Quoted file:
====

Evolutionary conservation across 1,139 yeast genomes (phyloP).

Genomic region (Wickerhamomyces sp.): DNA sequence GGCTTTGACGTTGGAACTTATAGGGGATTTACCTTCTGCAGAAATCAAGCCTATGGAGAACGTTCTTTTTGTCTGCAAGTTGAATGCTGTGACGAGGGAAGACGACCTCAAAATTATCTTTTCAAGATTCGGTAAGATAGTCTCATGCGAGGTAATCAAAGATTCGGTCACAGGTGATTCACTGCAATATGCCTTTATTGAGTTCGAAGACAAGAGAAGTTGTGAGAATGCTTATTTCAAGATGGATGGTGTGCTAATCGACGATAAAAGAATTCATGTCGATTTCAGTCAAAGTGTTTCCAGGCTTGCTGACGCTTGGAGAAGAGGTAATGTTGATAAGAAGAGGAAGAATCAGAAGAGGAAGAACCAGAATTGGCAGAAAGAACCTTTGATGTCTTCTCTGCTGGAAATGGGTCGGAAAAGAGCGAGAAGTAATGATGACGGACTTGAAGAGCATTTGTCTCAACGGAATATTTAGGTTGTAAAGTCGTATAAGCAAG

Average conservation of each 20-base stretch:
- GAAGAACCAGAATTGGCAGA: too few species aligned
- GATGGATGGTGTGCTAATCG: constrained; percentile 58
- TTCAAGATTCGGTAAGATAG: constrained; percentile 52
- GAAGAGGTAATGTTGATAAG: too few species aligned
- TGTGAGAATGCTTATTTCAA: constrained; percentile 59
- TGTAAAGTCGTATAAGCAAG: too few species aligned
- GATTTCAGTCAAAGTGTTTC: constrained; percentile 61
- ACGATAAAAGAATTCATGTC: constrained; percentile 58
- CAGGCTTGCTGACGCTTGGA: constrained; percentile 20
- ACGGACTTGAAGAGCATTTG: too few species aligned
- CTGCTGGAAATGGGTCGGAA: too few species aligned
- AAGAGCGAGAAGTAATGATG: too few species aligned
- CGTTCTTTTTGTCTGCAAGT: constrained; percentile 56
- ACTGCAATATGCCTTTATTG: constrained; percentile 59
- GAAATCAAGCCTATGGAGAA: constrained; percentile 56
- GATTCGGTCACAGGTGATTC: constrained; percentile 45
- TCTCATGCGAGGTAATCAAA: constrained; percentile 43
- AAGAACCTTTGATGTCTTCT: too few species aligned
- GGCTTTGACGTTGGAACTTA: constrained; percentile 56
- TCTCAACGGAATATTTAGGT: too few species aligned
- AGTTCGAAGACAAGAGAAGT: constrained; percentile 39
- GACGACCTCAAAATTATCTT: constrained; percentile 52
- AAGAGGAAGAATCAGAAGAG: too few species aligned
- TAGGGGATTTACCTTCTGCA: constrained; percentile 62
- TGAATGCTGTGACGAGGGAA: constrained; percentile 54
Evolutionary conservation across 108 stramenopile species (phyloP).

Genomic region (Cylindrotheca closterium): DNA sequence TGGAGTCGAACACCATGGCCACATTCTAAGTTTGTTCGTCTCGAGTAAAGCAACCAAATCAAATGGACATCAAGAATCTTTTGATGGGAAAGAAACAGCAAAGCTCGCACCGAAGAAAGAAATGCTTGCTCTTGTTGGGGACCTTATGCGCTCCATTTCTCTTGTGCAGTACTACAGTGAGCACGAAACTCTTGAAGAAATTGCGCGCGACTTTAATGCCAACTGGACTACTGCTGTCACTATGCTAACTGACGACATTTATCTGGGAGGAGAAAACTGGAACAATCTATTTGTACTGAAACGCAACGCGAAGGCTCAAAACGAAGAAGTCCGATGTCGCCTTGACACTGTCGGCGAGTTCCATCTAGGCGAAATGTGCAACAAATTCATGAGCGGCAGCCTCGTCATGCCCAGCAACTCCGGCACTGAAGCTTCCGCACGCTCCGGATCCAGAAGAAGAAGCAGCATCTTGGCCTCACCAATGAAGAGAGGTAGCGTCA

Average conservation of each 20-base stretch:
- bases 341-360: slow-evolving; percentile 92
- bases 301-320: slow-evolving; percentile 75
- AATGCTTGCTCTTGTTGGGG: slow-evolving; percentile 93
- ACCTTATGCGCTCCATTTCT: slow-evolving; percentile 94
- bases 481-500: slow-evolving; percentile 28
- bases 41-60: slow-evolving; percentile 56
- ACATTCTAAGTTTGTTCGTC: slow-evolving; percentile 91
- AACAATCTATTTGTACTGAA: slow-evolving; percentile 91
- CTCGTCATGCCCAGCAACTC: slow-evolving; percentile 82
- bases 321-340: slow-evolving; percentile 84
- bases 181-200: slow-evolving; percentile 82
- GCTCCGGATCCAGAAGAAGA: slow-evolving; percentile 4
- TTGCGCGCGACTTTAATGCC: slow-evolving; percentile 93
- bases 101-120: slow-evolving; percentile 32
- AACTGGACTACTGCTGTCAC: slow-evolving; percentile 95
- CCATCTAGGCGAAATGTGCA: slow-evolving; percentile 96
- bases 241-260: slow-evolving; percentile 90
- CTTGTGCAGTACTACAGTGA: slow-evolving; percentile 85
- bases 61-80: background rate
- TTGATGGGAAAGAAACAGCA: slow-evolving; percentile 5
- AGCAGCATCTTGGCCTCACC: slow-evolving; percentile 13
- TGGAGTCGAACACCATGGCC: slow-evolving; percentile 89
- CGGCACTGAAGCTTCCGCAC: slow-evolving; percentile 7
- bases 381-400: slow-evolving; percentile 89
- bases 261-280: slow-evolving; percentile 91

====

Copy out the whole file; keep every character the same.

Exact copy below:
Evolutionary conservation across 1,139 yeast genomes (phyloP).

Genomic region (Wickerhamomyces sp.): DNA sequence GGCTTTGACGTTGGAACTTATAGGGGATTTACCTTCTGCAGAAATCAAGCCTATGGAGAACGTTCTTTTTGTCTGCAAGTTGAATGCTGTGACGAGGGAAGACGACCTCAAAATTATCTTTTCAAGATTCGGTAAGATAGTCTCATGCGAGGTAATCAAAGATTCGGTCACAGGTGATTCACTGCAATATGCCTTTATTGAGTTCGAAGACAAGAGAAGTTGTGAGAATGCTTATTTCAAGATGGATGGTGTGCTAATCGACGATAAAAGAATTCATGTCGATTTCAGTCAAAGTGTTTCCAGGCTTGCTGACGCTTGGAGAAGAGGTAATGTTGATAAGAAGAGGAAGAATCAGAAGAGGAAGAACCAGAATTGGCAGAAAGAACCTTTGATGTCTTCTCTGCTGGAAATGGGTCGGAAAAGAGCGAGAAGTAATGATGACGGACTTGAAGAGCATTTGTCTCAACGGAATATTTAGGTTGTAAAGTCGTATAAGCAAG

Average conservation of each 20-base stretch:
- GAAGAACCAGAATTGGCAGA: too few species aligned
- GATGGATGGTGTGCTAATCG: constrained; percentile 58
- TTCAAGATTCGGTAAGATAG: constrained; percentile 52
- GAAGAGGTAATGTTGATAAG: too few species aligned
- TGTGAGAATGCTTATTTCAA: constrained; percentile 59
- TGTAAAGTCGTATAAGCAAG: too few species aligned
- GATTTCAGTCAAAGTGTTTC: constrained; percentile 61
- ACGATAAAAGAATTCATGTC: constrained; percentile 58
- CAGGCTTGCTGACGCTTGGA: constrained; percentile 20
- ACGGACTTGAAGAGCATTTG: too few species aligned
- CTGCTGGAAATGGGTCGGAA: too few species aligned
- AAGAGCGAGAAGTAATGATG: too few species aligned
- CGTTCTTTTTGTCTGCAAGT: constrained; percentile 56
- ACTGCAATATGCCTTTATTG: constrained; percentile 59
- GAAATCAAGCCTATGGAGAA: constrained; percentile 56
- GATTCGGTCACAGGTGATTC: constrained; percentile 45
- TCTCATGCGAGGTAATCAAA: constrained; percentile 43
- AAGAACCTTTGATGTCTTCT: too few species aligned
- GGCTTTGACGTTGGAACTTA: constrained; percentile 56
- TCTCAACGGAATATTTAGGT: too few species aligned
- AGTTCGAAGACAAGAGAAGT: constrained; percentile 39
- GACGACCTCAAAATTATCTT: constrained; percentile 52
- AAGAGGAAGAATCAGAAGAG: too few species aligned
- TAGGGGATTTACCTTCTGCA: constrained; percentile 62
- TGAATGCTGTGACGAGGGAA: constrained; percentile 54
Evolutionary conservation across 108 stramenopile species (phyloP).

Genomic region (Cylindrotheca closterium): DNA sequence TGGAGTCGAACACCATGGCCACATTCTAAGTTTGTTCGTCTCGAGTAAAGCAACCAAATCAAATGGACATCAAGAATCTTTTGATGGGAAAGAAACAGCAAAGCTCGCACCGAAGAAAGAAATGCTTGCTCTTGTTGGGGACCTTATGCGCTCCATTTCTCTTGTGCAGTACTACAGTGAGCACGAAACTCTTGAAGAAATTGCGCGCGACTTTAATGCCAACTGGACTACTGCTGTCACTATGCTAACTGACGACATTTATCTGGGAGGAGAAAACTGGAACAATCTATTTGTACTGAAACGCAACGCGAAGGCTCAAAACGAAGAAGTCCGATGTCGCCTTGACACTGTCGGCGAGTTCCATCTAGGCGAAATGTGCAACAAATTCATGAGCGGCAGCCTCGTCATGCCCAGCAACTCCGGCACTGAAGCTTCCGCACGCTCCGGATCCAGAAGAAGAAGCAGCATCTTGGCCTCACCAATGAAGAGAGGTAGCGTCA

Average conservation of each 20-base stretch:
- bases 341-360: slow-evolving; percentile 92
- bases 301-320: slow-evolving; percentile 75
- AATGCTTGCTCTTGTTGGGG: slow-evolving; percentile 93
- ACCTTATGCGCTCCATTTCT: slow-evolving; percentile 94
- bases 481-500: slow-evolving; percentile 28
- bases 41-60: slow-evolving; percentile 56
- ACATTCTAAGTTTGTTCGTC: slow-evolving; percentile 91
- AACAATCTATTTGTACTGAA: slow-evolving; percentile 91
- CTCGTCATGCCCAGCAACTC: slow-evolving; percentile 82
- bases 321-340: slow-evolving; percentile 84
- bases 181-200: slow-evolving; percentile 82
- GCTCCGGATCCAGAAGAAGA: slow-evolving; percentile 4
- TTGCGCGCGACTTTAATGCC: slow-evolving; percentile 93
- bases 101-120: slow-evolving; percentile 32
- AACTGGACTACTGCTGTCAC: slow-evolving; percentile 95
- CCATCTAGGCGAAATGTGCA: slow-evolving; percentile 96
- bases 241-260: slow-evolving; percentile 90
- CTTGTGCAGTACTACAGTGA: slow-evolving; percentile 85
- bases 61-80: background rate
- TTGATGGGAAAGAAACAGCA: slow-evolving; percentile 5
- AGCAGCATCTTGGCCTCACC: slow-evolving; percentile 13
- TGGAGTCGAACACCATGGCC: slow-evolving; percentile 89
- CGGCACTGAAGCTTCCGCAC: slow-evolving; percentile 7
- bases 381-400: slow-evolving; percentile 89
- bases 261-280: slow-evolving; percentile 91